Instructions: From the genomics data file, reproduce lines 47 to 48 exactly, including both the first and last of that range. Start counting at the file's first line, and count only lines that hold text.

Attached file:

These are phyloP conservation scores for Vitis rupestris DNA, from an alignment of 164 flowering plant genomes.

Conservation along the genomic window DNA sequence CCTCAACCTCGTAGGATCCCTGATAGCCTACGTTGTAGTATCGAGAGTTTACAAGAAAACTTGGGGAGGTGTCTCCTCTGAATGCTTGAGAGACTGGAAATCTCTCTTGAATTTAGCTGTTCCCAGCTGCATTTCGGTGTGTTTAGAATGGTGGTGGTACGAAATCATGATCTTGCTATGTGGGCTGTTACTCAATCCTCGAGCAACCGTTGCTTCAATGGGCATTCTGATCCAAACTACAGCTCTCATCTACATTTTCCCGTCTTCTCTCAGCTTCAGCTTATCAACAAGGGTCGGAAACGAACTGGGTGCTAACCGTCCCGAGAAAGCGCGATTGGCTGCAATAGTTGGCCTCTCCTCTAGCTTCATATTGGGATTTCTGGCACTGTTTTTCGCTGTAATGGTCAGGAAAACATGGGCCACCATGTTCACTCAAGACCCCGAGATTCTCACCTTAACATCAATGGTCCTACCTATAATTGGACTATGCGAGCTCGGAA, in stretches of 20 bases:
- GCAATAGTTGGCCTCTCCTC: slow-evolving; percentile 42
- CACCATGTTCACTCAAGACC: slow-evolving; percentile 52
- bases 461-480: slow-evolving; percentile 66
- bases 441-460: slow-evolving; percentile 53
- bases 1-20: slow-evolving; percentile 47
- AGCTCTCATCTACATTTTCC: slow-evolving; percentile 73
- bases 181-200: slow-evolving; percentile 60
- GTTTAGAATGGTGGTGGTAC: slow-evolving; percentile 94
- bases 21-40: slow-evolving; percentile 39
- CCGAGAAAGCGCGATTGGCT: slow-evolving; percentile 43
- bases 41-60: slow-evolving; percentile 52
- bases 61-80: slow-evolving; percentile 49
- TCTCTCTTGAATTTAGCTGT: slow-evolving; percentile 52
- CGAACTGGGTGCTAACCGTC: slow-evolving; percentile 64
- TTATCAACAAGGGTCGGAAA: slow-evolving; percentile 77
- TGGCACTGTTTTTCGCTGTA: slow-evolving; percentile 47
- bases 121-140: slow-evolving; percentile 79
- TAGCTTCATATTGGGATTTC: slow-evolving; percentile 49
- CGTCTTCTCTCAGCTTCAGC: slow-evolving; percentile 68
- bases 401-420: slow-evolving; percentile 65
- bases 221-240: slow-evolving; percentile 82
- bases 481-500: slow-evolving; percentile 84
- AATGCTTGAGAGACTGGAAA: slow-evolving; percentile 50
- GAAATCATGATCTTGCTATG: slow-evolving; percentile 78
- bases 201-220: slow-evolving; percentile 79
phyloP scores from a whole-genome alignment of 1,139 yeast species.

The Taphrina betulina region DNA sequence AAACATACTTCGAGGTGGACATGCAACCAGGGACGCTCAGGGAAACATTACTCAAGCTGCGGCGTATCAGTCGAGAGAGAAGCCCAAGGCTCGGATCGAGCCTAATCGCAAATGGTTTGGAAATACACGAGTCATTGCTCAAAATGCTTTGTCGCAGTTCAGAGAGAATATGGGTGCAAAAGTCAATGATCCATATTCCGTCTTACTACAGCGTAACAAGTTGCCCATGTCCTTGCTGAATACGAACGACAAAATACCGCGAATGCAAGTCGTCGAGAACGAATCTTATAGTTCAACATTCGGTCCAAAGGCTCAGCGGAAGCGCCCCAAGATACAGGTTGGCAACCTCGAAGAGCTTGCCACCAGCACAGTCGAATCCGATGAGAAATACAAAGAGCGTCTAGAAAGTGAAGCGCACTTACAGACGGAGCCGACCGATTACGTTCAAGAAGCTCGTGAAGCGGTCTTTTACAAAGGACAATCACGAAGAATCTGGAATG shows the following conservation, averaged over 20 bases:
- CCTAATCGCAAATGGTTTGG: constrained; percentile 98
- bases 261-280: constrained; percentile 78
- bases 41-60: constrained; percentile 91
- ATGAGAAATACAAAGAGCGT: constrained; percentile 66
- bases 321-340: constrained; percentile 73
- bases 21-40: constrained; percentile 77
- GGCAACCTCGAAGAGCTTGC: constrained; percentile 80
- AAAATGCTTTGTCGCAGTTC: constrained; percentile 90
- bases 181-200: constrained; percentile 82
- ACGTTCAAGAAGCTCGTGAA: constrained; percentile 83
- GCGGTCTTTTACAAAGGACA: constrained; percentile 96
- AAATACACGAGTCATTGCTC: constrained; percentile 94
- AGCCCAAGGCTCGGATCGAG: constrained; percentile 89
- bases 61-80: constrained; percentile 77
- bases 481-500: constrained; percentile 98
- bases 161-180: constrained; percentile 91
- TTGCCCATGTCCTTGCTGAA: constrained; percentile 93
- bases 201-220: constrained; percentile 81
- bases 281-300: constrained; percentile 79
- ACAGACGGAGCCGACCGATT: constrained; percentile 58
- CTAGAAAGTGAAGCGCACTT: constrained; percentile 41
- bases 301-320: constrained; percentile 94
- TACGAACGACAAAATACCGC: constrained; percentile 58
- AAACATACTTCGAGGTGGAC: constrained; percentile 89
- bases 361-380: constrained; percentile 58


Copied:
- bases 201-220: constrained; percentile 81
- bases 281-300: constrained; percentile 79